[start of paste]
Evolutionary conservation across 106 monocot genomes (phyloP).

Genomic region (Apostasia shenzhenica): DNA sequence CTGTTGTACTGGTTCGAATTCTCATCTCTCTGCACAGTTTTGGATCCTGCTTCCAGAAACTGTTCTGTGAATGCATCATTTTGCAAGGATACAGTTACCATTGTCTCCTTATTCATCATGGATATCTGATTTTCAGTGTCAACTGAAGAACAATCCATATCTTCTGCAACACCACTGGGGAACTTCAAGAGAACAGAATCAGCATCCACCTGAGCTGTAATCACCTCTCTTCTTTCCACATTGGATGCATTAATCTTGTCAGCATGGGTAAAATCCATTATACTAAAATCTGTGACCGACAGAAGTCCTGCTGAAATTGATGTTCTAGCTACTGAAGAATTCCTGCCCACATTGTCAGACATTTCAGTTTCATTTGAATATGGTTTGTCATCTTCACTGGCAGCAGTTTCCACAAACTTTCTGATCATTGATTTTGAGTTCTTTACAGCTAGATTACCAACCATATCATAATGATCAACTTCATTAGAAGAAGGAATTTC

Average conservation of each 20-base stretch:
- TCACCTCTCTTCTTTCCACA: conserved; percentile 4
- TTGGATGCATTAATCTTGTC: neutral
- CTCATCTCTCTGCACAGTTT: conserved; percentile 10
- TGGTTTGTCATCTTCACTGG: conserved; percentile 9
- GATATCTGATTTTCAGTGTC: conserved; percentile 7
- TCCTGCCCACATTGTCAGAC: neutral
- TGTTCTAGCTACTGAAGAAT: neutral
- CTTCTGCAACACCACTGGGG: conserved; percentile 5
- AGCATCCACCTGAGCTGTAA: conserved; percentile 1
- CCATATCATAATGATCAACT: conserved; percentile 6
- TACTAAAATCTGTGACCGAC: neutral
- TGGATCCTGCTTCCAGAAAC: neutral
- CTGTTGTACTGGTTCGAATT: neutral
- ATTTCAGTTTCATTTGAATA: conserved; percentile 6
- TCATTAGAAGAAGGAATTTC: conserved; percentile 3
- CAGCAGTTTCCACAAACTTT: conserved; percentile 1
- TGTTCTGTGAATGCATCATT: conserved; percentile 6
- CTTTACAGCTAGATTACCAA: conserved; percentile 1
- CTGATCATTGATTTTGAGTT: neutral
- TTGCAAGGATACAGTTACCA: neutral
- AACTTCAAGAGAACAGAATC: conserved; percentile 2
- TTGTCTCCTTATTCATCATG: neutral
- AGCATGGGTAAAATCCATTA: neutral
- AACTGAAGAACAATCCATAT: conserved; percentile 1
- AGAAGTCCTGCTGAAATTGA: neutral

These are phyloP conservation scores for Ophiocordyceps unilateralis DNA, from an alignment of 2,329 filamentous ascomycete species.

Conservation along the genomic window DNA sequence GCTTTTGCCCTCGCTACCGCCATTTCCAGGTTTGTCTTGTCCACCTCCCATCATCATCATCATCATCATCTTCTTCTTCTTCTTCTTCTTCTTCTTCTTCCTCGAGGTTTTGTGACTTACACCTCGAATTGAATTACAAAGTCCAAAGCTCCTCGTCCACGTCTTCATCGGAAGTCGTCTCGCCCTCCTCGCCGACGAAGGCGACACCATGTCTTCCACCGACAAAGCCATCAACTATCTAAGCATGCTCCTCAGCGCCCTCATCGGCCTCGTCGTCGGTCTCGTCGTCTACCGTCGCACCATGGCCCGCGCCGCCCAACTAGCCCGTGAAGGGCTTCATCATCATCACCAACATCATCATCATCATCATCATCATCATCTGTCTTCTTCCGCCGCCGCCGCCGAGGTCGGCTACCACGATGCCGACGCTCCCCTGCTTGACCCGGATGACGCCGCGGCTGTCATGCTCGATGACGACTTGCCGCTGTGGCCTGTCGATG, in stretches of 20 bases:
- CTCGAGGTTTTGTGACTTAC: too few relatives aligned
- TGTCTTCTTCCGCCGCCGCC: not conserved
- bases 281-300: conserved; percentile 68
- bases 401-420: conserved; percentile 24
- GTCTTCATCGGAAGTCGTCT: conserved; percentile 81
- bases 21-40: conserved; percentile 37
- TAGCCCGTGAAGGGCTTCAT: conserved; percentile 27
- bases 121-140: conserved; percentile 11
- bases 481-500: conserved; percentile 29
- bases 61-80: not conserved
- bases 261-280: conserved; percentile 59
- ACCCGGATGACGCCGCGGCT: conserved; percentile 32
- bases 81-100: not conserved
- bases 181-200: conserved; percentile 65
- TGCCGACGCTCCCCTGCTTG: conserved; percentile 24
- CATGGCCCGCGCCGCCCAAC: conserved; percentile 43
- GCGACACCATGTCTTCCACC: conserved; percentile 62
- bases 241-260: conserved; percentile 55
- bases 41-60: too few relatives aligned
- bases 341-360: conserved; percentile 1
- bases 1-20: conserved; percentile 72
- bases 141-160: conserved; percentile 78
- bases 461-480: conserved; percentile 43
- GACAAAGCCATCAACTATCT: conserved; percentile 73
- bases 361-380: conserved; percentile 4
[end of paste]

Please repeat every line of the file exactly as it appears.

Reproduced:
Evolutionary conservation across 106 monocot genomes (phyloP).

Genomic region (Apostasia shenzhenica): DNA sequence CTGTTGTACTGGTTCGAATTCTCATCTCTCTGCACAGTTTTGGATCCTGCTTCCAGAAACTGTTCTGTGAATGCATCATTTTGCAAGGATACAGTTACCATTGTCTCCTTATTCATCATGGATATCTGATTTTCAGTGTCAACTGAAGAACAATCCATATCTTCTGCAACACCACTGGGGAACTTCAAGAGAACAGAATCAGCATCCACCTGAGCTGTAATCACCTCTCTTCTTTCCACATTGGATGCATTAATCTTGTCAGCATGGGTAAAATCCATTATACTAAAATCTGTGACCGACAGAAGTCCTGCTGAAATTGATGTTCTAGCTACTGAAGAATTCCTGCCCACATTGTCAGACATTTCAGTTTCATTTGAATATGGTTTGTCATCTTCACTGGCAGCAGTTTCCACAAACTTTCTGATCATTGATTTTGAGTTCTTTACAGCTAGATTACCAACCATATCATAATGATCAACTTCATTAGAAGAAGGAATTTC

Average conservation of each 20-base stretch:
- TCACCTCTCTTCTTTCCACA: conserved; percentile 4
- TTGGATGCATTAATCTTGTC: neutral
- CTCATCTCTCTGCACAGTTT: conserved; percentile 10
- TGGTTTGTCATCTTCACTGG: conserved; percentile 9
- GATATCTGATTTTCAGTGTC: conserved; percentile 7
- TCCTGCCCACATTGTCAGAC: neutral
- TGTTCTAGCTACTGAAGAAT: neutral
- CTTCTGCAACACCACTGGGG: conserved; percentile 5
- AGCATCCACCTGAGCTGTAA: conserved; percentile 1
- CCATATCATAATGATCAACT: conserved; percentile 6
- TACTAAAATCTGTGACCGAC: neutral
- TGGATCCTGCTTCCAGAAAC: neutral
- CTGTTGTACTGGTTCGAATT: neutral
- ATTTCAGTTTCATTTGAATA: conserved; percentile 6
- TCATTAGAAGAAGGAATTTC: conserved; percentile 3
- CAGCAGTTTCCACAAACTTT: conserved; percentile 1
- TGTTCTGTGAATGCATCATT: conserved; percentile 6
- CTTTACAGCTAGATTACCAA: conserved; percentile 1
- CTGATCATTGATTTTGAGTT: neutral
- TTGCAAGGATACAGTTACCA: neutral
- AACTTCAAGAGAACAGAATC: conserved; percentile 2
- TTGTCTCCTTATTCATCATG: neutral
- AGCATGGGTAAAATCCATTA: neutral
- AACTGAAGAACAATCCATAT: conserved; percentile 1
- AGAAGTCCTGCTGAAATTGA: neutral

These are phyloP conservation scores for Ophiocordyceps unilateralis DNA, from an alignment of 2,329 filamentous ascomycete species.

Conservation along the genomic window DNA sequence GCTTTTGCCCTCGCTACCGCCATTTCCAGGTTTGTCTTGTCCACCTCCCATCATCATCATCATCATCATCTTCTTCTTCTTCTTCTTCTTCTTCTTCTTCCTCGAGGTTTTGTGACTTACACCTCGAATTGAATTACAAAGTCCAAAGCTCCTCGTCCACGTCTTCATCGGAAGTCGTCTCGCCCTCCTCGCCGACGAAGGCGACACCATGTCTTCCACCGACAAAGCCATCAACTATCTAAGCATGCTCCTCAGCGCCCTCATCGGCCTCGTCGTCGGTCTCGTCGTCTACCGTCGCACCATGGCCCGCGCCGCCCAACTAGCCCGTGAAGGGCTTCATCATCATCACCAACATCATCATCATCATCATCATCATCATCTGTCTTCTTCCGCCGCCGCCGCCGAGGTCGGCTACCACGATGCCGACGCTCCCCTGCTTGACCCGGATGACGCCGCGGCTGTCATGCTCGATGACGACTTGCCGCTGTGGCCTGTCGATG, in stretches of 20 bases:
- CTCGAGGTTTTGTGACTTAC: too few relatives aligned
- TGTCTTCTTCCGCCGCCGCC: not conserved
- bases 281-300: conserved; percentile 68
- bases 401-420: conserved; percentile 24
- GTCTTCATCGGAAGTCGTCT: conserved; percentile 81
- bases 21-40: conserved; percentile 37
- TAGCCCGTGAAGGGCTTCAT: conserved; percentile 27
- bases 121-140: conserved; percentile 11
- bases 481-500: conserved; percentile 29
- bases 61-80: not conserved
- bases 261-280: conserved; percentile 59
- ACCCGGATGACGCCGCGGCT: conserved; percentile 32
- bases 81-100: not conserved
- bases 181-200: conserved; percentile 65
- TGCCGACGCTCCCCTGCTTG: conserved; percentile 24
- CATGGCCCGCGCCGCCCAAC: conserved; percentile 43
- GCGACACCATGTCTTCCACC: conserved; percentile 62
- bases 241-260: conserved; percentile 55
- bases 41-60: too few relatives aligned
- bases 341-360: conserved; percentile 1
- bases 1-20: conserved; percentile 72
- bases 141-160: conserved; percentile 78
- bases 461-480: conserved; percentile 43
- GACAAAGCCATCAACTATCT: conserved; percentile 73
- bases 361-380: conserved; percentile 4